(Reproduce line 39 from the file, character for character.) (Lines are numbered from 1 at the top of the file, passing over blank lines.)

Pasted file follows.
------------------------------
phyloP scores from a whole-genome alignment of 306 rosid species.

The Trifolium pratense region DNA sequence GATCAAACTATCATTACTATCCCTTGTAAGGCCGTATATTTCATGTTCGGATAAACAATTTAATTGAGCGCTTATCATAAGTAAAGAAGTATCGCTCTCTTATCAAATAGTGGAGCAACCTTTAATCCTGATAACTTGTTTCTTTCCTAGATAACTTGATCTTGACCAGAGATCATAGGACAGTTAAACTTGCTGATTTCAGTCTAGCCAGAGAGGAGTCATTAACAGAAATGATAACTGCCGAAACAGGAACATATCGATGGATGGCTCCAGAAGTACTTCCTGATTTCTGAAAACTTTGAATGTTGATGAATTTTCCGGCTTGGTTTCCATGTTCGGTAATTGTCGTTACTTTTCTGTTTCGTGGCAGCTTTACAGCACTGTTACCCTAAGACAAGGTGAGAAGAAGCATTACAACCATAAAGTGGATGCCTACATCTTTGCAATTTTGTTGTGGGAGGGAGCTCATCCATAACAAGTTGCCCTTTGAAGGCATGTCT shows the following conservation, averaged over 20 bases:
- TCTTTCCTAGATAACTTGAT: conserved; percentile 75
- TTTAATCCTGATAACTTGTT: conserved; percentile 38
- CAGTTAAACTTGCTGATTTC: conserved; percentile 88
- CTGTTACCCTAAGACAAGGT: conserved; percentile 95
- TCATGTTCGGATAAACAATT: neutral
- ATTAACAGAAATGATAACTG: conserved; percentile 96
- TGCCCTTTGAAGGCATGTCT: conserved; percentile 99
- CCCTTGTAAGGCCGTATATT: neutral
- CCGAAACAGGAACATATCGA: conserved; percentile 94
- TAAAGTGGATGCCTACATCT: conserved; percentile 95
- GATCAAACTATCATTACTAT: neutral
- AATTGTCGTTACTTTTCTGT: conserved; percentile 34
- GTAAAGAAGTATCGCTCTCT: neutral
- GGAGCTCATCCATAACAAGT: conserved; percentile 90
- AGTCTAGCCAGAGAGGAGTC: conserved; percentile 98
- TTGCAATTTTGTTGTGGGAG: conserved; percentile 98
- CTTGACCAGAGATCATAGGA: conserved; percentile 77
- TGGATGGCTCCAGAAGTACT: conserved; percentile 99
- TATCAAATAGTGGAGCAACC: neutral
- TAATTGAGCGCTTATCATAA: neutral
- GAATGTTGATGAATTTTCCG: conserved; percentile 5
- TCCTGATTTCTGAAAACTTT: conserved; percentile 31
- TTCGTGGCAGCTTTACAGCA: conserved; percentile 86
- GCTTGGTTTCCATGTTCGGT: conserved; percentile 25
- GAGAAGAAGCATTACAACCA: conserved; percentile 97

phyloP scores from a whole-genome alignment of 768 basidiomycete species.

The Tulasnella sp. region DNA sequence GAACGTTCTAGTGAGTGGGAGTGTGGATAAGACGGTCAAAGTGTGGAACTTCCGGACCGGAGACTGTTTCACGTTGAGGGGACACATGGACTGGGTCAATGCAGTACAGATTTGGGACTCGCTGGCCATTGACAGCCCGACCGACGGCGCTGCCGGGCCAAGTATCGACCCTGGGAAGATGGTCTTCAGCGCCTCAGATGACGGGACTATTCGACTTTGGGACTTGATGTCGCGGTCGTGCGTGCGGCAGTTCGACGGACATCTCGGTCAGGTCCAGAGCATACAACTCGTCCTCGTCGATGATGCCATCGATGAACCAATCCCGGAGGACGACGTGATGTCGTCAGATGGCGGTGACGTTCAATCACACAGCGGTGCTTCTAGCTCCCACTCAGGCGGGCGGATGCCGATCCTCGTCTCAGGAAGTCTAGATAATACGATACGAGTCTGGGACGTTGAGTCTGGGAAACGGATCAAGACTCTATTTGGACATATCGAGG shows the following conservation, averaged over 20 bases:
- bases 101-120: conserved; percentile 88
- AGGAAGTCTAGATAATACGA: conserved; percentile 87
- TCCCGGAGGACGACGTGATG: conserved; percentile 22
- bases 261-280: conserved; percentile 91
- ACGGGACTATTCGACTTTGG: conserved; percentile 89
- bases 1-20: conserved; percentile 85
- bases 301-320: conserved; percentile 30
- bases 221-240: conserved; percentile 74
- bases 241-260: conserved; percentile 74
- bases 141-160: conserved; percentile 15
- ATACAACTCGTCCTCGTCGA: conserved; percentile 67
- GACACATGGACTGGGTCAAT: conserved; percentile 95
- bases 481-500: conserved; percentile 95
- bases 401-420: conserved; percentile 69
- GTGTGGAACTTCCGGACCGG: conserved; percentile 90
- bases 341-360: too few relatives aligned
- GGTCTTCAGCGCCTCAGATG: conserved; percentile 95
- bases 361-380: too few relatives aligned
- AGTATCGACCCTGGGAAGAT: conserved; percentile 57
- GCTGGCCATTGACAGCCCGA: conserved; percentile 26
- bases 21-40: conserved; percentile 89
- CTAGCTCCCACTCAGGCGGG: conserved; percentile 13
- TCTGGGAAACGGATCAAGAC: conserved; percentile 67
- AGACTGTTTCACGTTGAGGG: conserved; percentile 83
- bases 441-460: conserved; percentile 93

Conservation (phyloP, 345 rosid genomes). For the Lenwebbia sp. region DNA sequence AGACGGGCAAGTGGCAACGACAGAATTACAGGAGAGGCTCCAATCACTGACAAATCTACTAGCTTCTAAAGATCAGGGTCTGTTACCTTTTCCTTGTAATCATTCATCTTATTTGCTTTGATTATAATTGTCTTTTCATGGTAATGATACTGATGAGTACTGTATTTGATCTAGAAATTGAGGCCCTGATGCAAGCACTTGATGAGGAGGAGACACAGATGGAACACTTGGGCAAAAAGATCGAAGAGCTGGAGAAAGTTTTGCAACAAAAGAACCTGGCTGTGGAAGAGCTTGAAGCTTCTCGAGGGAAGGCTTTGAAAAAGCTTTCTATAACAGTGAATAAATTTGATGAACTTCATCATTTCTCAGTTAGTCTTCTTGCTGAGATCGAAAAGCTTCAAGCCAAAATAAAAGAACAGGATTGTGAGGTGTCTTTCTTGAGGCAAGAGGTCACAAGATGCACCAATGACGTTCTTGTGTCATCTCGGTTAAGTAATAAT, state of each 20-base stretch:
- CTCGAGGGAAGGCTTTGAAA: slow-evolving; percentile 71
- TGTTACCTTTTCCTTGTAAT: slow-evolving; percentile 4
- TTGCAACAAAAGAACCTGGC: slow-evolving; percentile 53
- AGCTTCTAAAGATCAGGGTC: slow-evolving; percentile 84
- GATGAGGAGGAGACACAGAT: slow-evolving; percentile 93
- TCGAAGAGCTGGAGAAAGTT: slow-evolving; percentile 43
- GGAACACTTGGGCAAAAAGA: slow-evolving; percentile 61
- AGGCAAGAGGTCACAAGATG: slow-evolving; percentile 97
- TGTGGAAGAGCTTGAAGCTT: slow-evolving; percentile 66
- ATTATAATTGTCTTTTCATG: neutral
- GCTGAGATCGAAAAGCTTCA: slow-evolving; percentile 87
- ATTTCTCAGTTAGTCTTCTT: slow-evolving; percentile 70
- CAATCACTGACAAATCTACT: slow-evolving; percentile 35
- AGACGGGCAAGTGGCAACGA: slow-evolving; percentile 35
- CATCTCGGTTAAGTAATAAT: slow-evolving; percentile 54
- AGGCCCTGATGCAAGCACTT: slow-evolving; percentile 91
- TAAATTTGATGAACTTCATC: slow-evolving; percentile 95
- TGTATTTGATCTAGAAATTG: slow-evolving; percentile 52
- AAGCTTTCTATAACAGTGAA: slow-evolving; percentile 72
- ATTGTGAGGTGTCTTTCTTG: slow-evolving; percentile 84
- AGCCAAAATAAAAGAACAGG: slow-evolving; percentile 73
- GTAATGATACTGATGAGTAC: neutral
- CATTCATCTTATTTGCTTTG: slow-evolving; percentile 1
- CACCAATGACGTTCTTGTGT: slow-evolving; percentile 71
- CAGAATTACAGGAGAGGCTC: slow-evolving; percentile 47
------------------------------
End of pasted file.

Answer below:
- bases 141-160: conserved; percentile 15